• Corpus ID: 149383308

Reality testing, conspiracy theories, and paranormal beliefs

@inproceedings{Drinkwater2012RealityTC,
  title={Reality testing, conspiracy theories, and paranormal beliefs},
  author={Kenneth Graham Drinkwater and Neil Dagnall and Andrew Parker},
  year={2012}
}
This study investigated the relationship between conspiracist beliefs, reality testing, belief in the paranormal, and related anomalistic beliefs (urban legends). Attitudes toward general conspiracist beliefs and endorsement of specific conspiracy theories correlated with reality testing deficits and belief in the paranormal. High reality testing deficit scores were associated with less critical ratings of conspiracy theories and increased belief in the paranormal. Regression analysis indicated… 

Conspiracy theories and dissociative experiences: The role of personality and paranormal beliefs

The present paper investigated whether a link between belief in conspiracy theories and dissociative experiences existed as both are endorsed by paranormal belief. The present paper also sought to

Conspiracist beliefs, intuitive thinking, and schizotypal facets: A further evaluation

Summary This study examined whether thinking style mediated relationships between belief in conspiracy and schizotypy facets A UK-based sample of 421 respondents completed the Generic Conspiracist

Statistical Bias and Endorsement of Conspiracy Theories

Previous research proposes that endorsement of anomalous beliefs is associated with proneness to conjunction error. This supposition ignores important differences between belief types.

Conspiracy theory and cognitive style: a worldview

TLDR
Findings supported the view that belief in conspiracies, within the sub-clinical population, was associated with a delusional thinking style, and cognitive-perceptual factors in combination accounted for only 32% of the variance.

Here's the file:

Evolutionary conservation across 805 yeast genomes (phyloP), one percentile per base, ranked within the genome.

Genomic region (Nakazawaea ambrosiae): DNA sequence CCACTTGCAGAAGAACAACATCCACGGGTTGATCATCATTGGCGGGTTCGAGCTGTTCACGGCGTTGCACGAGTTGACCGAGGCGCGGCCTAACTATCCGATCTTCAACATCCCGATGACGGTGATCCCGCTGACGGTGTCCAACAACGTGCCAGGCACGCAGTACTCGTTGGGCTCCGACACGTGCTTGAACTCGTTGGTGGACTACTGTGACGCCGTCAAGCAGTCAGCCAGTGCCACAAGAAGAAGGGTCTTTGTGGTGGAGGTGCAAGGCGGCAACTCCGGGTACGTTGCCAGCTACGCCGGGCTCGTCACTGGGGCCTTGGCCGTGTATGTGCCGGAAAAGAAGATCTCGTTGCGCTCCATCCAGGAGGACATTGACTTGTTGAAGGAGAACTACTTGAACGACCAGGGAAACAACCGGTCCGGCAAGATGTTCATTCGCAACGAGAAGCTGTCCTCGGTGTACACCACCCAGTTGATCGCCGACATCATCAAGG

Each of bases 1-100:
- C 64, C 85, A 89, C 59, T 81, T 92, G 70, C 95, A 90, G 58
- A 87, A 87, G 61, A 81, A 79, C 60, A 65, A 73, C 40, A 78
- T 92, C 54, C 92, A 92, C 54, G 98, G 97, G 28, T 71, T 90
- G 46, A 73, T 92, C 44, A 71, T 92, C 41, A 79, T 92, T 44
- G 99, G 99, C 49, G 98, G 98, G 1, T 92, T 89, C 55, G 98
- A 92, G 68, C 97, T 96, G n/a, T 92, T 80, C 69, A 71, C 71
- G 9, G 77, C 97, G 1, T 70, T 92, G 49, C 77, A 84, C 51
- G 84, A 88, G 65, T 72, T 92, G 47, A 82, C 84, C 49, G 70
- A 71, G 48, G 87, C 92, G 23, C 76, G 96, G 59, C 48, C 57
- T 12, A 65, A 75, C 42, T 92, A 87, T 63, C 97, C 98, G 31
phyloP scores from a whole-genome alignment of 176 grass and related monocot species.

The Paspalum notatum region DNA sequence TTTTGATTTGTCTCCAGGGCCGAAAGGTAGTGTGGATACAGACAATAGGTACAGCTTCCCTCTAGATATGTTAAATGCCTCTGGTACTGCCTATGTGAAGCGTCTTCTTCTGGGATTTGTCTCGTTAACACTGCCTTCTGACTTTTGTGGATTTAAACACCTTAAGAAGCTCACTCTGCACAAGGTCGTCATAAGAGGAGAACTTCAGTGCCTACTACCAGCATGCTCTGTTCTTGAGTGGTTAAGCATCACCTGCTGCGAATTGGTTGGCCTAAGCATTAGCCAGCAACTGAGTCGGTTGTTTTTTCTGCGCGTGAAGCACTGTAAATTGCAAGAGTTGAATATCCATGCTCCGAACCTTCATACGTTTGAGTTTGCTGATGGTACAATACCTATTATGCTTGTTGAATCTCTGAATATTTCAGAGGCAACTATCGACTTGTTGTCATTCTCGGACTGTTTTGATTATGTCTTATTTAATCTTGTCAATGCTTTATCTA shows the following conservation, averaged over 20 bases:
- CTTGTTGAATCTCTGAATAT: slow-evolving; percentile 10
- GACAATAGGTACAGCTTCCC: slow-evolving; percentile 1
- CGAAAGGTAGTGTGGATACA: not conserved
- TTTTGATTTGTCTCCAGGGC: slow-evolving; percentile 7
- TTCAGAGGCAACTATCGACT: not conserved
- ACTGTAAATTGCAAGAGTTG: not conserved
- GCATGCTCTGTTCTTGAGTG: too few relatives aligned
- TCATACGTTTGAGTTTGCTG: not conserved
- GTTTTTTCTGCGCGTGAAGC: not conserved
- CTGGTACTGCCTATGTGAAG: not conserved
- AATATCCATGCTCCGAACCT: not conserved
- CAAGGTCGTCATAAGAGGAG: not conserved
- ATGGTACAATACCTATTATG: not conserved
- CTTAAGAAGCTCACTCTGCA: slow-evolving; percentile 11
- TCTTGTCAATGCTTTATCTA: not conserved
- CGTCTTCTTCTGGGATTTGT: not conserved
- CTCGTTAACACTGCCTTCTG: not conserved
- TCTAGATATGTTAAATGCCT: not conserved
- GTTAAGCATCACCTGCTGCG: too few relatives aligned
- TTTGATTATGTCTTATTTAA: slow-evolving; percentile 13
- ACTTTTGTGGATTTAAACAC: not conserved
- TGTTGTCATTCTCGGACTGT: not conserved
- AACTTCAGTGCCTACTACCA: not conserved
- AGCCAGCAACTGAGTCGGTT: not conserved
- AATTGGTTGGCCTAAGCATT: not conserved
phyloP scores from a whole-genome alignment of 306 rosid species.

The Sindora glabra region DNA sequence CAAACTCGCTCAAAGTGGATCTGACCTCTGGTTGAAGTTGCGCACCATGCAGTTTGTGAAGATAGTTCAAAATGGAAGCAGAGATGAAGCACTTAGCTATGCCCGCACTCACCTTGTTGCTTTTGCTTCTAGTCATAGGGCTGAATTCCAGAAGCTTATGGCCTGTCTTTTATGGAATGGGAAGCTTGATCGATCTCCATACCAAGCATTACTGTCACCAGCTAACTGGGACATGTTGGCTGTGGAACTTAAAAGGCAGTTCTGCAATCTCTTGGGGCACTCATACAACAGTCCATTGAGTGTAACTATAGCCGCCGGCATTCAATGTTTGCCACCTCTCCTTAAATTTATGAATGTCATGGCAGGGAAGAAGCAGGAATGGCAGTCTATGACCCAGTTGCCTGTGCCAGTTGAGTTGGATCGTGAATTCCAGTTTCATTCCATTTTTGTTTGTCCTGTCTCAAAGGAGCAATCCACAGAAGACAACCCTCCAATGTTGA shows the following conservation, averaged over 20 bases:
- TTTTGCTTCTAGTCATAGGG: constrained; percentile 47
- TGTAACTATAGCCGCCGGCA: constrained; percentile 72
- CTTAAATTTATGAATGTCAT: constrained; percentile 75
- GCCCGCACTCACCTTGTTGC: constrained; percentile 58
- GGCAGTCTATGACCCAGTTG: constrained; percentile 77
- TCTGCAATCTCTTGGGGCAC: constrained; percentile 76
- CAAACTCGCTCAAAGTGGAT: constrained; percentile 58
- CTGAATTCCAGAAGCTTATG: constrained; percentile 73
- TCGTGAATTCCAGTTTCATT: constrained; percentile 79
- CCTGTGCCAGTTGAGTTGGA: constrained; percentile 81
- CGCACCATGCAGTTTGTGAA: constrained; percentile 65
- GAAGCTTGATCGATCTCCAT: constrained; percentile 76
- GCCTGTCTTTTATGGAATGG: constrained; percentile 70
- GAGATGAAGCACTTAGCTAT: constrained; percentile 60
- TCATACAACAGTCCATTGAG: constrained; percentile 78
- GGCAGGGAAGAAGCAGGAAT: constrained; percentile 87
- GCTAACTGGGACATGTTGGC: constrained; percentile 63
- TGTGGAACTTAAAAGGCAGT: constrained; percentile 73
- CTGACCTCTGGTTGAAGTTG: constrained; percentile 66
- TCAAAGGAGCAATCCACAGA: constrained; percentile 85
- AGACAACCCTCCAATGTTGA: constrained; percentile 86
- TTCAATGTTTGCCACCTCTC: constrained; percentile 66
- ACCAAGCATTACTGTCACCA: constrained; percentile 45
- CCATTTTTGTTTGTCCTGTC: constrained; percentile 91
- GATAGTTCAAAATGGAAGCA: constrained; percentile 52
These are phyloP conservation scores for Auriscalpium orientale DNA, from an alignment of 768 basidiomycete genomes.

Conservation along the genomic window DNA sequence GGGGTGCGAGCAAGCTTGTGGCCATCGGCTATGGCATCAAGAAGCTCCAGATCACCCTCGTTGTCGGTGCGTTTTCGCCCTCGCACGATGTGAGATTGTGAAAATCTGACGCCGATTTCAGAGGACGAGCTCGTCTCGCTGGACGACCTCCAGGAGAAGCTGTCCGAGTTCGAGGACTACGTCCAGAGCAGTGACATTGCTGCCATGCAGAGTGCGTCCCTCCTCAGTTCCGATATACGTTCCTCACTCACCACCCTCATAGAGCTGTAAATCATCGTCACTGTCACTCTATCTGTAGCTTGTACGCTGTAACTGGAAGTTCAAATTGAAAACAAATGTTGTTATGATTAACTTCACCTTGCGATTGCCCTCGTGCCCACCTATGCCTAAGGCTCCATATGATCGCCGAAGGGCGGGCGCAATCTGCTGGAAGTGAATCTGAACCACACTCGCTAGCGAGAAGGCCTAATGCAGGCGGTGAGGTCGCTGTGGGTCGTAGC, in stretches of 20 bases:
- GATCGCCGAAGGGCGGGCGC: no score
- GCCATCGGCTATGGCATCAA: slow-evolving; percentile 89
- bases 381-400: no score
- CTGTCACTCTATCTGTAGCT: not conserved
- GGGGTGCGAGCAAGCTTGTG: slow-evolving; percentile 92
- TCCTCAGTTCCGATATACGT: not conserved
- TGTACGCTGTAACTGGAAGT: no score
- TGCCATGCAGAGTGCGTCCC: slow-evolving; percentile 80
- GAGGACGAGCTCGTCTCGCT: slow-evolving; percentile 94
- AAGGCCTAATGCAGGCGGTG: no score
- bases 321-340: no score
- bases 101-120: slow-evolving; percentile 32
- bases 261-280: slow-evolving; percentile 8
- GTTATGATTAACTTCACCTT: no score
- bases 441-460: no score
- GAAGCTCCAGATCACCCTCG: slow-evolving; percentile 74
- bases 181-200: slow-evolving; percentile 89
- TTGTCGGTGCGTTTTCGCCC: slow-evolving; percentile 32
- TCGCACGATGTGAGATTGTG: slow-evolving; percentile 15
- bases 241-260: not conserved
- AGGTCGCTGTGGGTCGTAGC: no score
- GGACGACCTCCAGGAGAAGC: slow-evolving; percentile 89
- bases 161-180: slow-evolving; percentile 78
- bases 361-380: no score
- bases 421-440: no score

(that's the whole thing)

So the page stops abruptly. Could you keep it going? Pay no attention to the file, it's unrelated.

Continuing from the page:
Urban Legends and Paranormal Beliefs: The Role of Reality Testing and Schizotypy

TLDR
It is demonstrated that anomalistic beliefs vary in nature and composition, and generalized views of anomalous beliefs provide only limited insight into the complex nature of belief.

Measurement issues and the role of cognitive biases in conspiracist ideation

Conspiracy theories are a prominent feature of contemporary culture, and can have far-reaching consequences for believers and disbelievers alike. Until recently, however, relatively little research

Conspiracy suspicions as a proxy for beliefs in conspiracy theories: Implications for theory and measurement

  • M. Wood
  • Psychology
    British journal of psychology
  • 2017
TLDR
The results indicate that the FICS is a reliable and valid measure of conspiracy suspicions within certain parameters, and suggest a three-level model that differentiates general conspiracist ideation, relatively vague conspiracy suspicions, and relatively specific conspiracy beliefs.

Conspiracist and paranormal beliefs: A typology of non-reductive ideation

Non-reductive ideation is characterized by a tendency to attribute causality to non-physical powers and mysterious forms of intelligent agency such as conspiracist ideation, belief in specific
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